Windows XP Home SP3
Dell Dimension 2400

As I am outgrowing my original 80 gig drive, I decided to get a copy of Norton Ghost and a new 500 gig drive. I know that using Ghost's "Copy My Drive" feature should allow me to make an exact image of my old drive and then swap it for the new drive. Simple in concept, difficult to accomplish (at least for me).

I installed and formatted the new drive as a slave. I also noticed when I ran CompMgmt that my original C: drive had an unnamed partition of about 35mb, so when I reformatted the new drive I also made a 35mb partition.

I Ghosted both partitions successfully (at least Ghost told me it was successful). Screenshot of the settings I used is attached.

Then, I pulled the old drive and changed the jumper on the new drive to be Master and attached it to the correct ribbon connector and rebooted. It failed to boot and hung on the XP blue screen prior to showing the desktop.

I rebooted again and went to the BIOS menu and it wasn't finding the drive.

At this point I am not sure what to do. I reattached the old drive and here I am talking to you guys.

Here are my questions:

  1. What did I do wrong?
  2. Was I supposed to copy that 35mb hidden drive or was that supposed to happen automatically?
  3. When I was booting the new drive it did a chkdsk and referred to the drive as F: Why was that?
  4. Shouldn't the OS assign the first drive found a C: name?

Thanks, any help is appreciated.


9 Years
Discussion Span
Last Post by gerbil

The Western Digital utilities that came with it had a tool that did something (updated BIOS??) that enabled to to be seen. I played around it after formatting and partitioning it, placing and deleting files, etc, to make sure it was working. I have it attached as a slave right now and can access all files.



You should not have let your Windows "see" the new drive.... it gave it a signature and a drive letter, and your OS now knows that that disk exists. Your OS does not recognise the disk [partitions, actually] by its drive letter but by the signature in the MBR and other charateristics, these are written into the registry and it is how the OS knows the drives [you can change the drive letters any time you like , but Windows still knows the disk and its contents..]. When you cloned to it it realised that it is on a disk it knows , and it won't make it C:, or let it be C:. It gets confused. Most of the registry entries will refer to C: as the System [and Boot] drive but the drive it is on will have the drive letter that Windows gave it when it first saw the drive. You can change that, but not to C:, it won't be an option. So your OS is then very unhappy. It can work while the original C: drive is connected because then it can use it, access the files it knows on it.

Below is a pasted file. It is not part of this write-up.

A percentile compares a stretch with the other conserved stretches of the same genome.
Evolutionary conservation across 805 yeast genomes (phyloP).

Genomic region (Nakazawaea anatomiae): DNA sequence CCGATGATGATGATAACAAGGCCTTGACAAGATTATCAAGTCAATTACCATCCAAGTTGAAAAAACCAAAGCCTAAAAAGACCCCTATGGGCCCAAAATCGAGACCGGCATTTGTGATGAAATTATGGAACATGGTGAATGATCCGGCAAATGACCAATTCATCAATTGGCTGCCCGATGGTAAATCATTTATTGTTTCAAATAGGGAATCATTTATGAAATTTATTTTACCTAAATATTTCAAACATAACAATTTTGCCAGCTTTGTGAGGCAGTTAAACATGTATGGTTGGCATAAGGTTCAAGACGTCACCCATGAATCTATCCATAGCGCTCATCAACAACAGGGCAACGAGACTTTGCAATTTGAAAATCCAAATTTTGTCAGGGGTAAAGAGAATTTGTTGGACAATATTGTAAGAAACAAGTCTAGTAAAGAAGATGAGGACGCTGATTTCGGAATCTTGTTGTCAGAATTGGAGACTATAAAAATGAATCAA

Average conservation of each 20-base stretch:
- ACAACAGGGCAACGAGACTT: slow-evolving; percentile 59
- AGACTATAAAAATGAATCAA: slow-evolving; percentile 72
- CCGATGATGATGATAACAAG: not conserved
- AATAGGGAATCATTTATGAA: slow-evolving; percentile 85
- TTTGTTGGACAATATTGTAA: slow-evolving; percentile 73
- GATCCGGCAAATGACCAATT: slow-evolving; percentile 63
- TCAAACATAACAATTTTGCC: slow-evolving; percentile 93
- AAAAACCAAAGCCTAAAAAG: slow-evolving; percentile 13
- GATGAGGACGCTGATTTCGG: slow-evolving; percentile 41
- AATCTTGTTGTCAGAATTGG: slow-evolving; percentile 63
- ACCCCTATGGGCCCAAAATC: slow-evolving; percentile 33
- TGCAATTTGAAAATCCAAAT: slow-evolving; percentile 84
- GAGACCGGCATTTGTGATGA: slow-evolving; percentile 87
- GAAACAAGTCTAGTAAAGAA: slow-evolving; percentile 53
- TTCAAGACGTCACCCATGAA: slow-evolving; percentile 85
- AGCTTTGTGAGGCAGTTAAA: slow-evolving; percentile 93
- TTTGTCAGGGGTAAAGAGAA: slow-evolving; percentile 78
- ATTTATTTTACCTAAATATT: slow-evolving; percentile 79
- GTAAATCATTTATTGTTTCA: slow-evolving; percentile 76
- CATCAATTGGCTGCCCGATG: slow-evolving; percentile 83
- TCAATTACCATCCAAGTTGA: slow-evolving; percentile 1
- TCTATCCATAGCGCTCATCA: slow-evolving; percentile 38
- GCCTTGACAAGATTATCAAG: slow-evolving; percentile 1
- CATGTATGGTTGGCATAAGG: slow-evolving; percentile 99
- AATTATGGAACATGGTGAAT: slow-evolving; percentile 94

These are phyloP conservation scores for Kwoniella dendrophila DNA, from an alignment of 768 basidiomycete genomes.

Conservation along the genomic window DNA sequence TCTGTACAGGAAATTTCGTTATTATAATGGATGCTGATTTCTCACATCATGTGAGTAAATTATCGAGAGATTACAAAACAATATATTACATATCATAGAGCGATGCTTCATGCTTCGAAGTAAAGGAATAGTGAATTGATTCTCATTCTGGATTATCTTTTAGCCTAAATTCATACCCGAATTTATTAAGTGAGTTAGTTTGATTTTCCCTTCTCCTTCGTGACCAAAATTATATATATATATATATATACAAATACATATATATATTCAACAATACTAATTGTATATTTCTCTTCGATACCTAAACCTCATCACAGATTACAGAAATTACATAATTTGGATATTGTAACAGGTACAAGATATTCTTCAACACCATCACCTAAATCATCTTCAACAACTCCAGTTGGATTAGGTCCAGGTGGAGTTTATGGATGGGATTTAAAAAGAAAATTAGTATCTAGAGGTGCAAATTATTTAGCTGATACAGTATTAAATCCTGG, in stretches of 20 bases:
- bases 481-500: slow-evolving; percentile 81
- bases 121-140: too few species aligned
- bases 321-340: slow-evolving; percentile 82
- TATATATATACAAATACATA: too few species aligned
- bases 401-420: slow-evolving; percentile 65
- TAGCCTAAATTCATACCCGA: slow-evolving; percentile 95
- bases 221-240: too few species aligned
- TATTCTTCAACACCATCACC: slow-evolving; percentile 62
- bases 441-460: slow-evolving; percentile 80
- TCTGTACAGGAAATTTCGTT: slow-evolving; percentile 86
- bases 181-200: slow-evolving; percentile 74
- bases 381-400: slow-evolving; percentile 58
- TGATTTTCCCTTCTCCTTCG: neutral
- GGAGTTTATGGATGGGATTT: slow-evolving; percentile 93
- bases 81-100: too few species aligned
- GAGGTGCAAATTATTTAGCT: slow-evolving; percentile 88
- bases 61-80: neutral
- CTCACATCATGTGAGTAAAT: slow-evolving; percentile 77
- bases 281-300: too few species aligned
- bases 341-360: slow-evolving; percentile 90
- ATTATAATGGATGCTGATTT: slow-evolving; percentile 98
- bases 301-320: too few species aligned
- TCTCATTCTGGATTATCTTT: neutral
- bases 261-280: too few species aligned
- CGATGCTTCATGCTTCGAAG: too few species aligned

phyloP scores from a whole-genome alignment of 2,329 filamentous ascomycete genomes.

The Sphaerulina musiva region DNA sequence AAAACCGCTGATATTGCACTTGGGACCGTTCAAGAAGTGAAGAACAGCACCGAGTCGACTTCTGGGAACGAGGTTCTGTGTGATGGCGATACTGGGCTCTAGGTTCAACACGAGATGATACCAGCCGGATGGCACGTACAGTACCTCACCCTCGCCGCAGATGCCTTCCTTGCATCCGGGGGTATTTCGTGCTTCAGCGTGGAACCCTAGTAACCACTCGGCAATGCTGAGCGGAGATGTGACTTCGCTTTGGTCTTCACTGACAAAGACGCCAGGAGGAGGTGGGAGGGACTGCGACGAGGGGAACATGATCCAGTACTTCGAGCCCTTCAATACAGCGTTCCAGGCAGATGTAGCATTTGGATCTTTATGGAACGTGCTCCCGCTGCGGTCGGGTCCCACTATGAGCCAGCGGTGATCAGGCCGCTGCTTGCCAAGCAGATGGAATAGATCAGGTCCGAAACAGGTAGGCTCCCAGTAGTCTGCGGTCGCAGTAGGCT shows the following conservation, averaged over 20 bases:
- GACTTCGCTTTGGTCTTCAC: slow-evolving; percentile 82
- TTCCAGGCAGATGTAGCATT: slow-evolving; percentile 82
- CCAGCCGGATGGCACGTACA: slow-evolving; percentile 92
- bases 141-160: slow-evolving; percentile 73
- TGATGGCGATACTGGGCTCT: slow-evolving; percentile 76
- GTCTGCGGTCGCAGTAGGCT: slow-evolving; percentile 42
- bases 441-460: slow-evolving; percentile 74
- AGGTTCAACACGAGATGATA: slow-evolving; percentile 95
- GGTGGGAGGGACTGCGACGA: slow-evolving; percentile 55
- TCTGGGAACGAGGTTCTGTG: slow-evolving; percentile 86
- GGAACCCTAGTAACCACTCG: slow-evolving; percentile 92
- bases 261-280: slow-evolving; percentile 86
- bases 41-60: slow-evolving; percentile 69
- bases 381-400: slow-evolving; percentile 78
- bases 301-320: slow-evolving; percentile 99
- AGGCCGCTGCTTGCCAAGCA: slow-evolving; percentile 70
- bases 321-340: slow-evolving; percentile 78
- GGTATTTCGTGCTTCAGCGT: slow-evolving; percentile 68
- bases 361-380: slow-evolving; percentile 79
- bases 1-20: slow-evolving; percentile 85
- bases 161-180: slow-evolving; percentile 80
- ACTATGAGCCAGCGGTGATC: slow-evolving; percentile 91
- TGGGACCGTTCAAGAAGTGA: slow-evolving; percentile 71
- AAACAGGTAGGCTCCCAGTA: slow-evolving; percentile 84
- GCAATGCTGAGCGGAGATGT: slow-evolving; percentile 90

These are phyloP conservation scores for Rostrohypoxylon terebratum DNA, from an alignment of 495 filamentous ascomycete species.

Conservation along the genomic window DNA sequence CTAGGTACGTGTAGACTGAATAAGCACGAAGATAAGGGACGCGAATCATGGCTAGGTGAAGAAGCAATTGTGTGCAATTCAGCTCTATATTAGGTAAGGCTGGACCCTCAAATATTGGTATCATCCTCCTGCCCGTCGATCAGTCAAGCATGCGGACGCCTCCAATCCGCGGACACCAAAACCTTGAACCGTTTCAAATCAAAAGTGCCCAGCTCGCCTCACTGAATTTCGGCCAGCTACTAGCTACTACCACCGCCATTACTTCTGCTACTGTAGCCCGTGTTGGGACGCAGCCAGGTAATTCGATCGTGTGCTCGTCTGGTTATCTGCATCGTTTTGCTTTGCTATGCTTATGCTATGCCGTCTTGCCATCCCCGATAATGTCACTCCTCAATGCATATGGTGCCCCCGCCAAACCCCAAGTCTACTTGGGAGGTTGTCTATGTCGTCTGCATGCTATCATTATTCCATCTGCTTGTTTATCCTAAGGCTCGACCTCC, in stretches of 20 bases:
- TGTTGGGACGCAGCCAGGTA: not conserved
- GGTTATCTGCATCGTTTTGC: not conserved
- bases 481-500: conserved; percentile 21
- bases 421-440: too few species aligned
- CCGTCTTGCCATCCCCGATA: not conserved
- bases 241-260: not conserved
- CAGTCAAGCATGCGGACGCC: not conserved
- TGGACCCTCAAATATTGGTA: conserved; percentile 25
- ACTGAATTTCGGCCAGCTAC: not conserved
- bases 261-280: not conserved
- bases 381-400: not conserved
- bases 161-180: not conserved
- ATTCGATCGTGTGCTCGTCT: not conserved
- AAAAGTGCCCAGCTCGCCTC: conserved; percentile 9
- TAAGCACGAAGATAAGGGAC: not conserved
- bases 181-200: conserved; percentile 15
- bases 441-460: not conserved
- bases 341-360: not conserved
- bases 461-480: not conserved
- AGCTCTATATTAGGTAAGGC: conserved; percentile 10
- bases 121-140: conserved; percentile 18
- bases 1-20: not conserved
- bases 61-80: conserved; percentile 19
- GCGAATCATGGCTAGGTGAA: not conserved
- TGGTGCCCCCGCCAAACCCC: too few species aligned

Start over is the simplest solution... there is a lot of reg stuff to change otherwise. Do-able, but re-ghosting may be the quickest. simplest option.


Thank you Gerbil. I understand but an unclear how to re-Ghost it so I give it the right "signature".

I have no problem re-formating and re-partitioning it and starting over. But, should I "un-mount" the drive prior to Ghosting it?

I included the Ghost setting screenshot in my original post, how would you suggest I change them, if at all?

Oh, and do you have a comment on whether I did the right thing on the 35mb partition?




Sorry, I don't use Norton, but you will have to remove all partitions from the new drive, make a boot cd with ghost, and use the Copy Drive feature. Don't run it thru your Windows, don't make any partitions on it with your Windows....

This topic has been dead for over six months. Start a new discussion instead.
Have something to contribute to this discussion? Please be thoughtful, detailed and courteous, and be sure to adhere to our posting rules.